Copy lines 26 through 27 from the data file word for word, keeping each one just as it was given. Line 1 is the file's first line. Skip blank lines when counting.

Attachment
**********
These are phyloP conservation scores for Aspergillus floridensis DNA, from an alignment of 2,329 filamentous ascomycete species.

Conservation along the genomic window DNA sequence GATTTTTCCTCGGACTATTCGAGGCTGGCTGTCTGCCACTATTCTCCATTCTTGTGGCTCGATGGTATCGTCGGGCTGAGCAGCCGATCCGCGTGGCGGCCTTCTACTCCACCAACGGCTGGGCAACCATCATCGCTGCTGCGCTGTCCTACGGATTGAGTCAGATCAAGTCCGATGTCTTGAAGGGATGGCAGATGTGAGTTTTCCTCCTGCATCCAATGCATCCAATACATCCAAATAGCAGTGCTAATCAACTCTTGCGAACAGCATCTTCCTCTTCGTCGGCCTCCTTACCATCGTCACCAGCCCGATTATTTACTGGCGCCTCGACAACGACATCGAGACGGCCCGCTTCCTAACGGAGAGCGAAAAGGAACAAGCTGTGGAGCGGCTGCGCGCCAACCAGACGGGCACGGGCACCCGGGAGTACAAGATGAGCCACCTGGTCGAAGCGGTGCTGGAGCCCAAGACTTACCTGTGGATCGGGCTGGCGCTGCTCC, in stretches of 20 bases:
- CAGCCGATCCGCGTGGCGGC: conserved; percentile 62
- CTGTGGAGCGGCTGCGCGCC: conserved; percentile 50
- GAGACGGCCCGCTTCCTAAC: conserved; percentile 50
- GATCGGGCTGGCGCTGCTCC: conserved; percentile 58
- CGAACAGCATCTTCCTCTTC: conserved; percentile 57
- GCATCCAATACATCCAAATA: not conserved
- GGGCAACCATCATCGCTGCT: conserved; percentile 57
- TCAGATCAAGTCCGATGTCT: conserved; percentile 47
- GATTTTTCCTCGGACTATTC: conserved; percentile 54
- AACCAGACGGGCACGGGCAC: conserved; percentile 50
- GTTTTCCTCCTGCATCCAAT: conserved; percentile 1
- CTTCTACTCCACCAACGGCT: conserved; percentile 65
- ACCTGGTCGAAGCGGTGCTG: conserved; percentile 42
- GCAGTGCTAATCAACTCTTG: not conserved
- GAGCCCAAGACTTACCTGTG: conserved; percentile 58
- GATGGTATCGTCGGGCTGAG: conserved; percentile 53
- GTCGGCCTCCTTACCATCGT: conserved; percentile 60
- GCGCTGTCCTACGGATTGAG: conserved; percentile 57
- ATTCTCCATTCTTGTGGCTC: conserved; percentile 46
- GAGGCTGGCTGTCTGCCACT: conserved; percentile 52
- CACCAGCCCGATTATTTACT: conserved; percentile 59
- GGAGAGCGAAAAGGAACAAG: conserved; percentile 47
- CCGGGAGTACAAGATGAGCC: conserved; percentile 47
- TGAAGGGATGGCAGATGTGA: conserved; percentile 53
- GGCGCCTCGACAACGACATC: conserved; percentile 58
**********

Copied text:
- TGAAGGGATGGCAGATGTGA: conserved; percentile 53
- GGCGCCTCGACAACGACATC: conserved; percentile 58